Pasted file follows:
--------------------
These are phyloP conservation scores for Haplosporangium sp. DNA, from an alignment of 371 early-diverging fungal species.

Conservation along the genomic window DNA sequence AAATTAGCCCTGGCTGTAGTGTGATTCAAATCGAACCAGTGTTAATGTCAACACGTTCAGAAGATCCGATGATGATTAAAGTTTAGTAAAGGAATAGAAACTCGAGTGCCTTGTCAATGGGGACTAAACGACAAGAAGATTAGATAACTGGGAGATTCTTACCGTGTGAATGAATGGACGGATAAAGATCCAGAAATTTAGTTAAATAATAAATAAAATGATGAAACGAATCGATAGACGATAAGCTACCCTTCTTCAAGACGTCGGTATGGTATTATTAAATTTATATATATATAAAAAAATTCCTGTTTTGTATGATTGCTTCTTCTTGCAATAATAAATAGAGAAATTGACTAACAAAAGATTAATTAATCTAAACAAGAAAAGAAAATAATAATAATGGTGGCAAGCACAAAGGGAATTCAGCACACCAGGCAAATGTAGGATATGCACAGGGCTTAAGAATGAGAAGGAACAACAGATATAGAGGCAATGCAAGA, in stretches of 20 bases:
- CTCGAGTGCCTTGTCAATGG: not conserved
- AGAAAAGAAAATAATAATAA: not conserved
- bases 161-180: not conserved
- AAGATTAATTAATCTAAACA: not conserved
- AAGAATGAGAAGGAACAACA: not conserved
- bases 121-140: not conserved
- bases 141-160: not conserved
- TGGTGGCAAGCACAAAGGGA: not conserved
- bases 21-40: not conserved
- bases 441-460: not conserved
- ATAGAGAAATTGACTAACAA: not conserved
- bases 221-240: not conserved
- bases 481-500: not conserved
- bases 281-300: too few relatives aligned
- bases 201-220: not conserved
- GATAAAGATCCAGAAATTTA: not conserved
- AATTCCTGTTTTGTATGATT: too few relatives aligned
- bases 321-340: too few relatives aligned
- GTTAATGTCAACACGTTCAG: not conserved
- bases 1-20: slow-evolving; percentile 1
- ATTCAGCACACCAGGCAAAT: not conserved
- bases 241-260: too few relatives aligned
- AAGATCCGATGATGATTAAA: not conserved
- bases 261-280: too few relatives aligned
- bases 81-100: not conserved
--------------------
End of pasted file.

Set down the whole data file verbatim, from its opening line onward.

These are phyloP conservation scores for Haplosporangium sp. DNA, from an alignment of 371 early-diverging fungal species.

Conservation along the genomic window DNA sequence AAATTAGCCCTGGCTGTAGTGTGATTCAAATCGAACCAGTGTTAATGTCAACACGTTCAGAAGATCCGATGATGATTAAAGTTTAGTAAAGGAATAGAAACTCGAGTGCCTTGTCAATGGGGACTAAACGACAAGAAGATTAGATAACTGGGAGATTCTTACCGTGTGAATGAATGGACGGATAAAGATCCAGAAATTTAGTTAAATAATAAATAAAATGATGAAACGAATCGATAGACGATAAGCTACCCTTCTTCAAGACGTCGGTATGGTATTATTAAATTTATATATATATAAAAAAATTCCTGTTTTGTATGATTGCTTCTTCTTGCAATAATAAATAGAGAAATTGACTAACAAAAGATTAATTAATCTAAACAAGAAAAGAAAATAATAATAATGGTGGCAAGCACAAAGGGAATTCAGCACACCAGGCAAATGTAGGATATGCACAGGGCTTAAGAATGAGAAGGAACAACAGATATAGAGGCAATGCAAGA, in stretches of 20 bases:
- CTCGAGTGCCTTGTCAATGG: not conserved
- AGAAAAGAAAATAATAATAA: not conserved
- bases 161-180: not conserved
- AAGATTAATTAATCTAAACA: not conserved
- AAGAATGAGAAGGAACAACA: not conserved
- bases 121-140: not conserved
- bases 141-160: not conserved
- TGGTGGCAAGCACAAAGGGA: not conserved
- bases 21-40: not conserved
- bases 441-460: not conserved
- ATAGAGAAATTGACTAACAA: not conserved
- bases 221-240: not conserved
- bases 481-500: not conserved
- bases 281-300: too few relatives aligned
- bases 201-220: not conserved
- GATAAAGATCCAGAAATTTA: not conserved
- AATTCCTGTTTTGTATGATT: too few relatives aligned
- bases 321-340: too few relatives aligned
- GTTAATGTCAACACGTTCAG: not conserved
- bases 1-20: slow-evolving; percentile 1
- ATTCAGCACACCAGGCAAAT: not conserved
- bases 241-260: too few relatives aligned
- AAGATCCGATGATGATTAAA: not conserved
- bases 261-280: too few relatives aligned
- bases 81-100: not conserved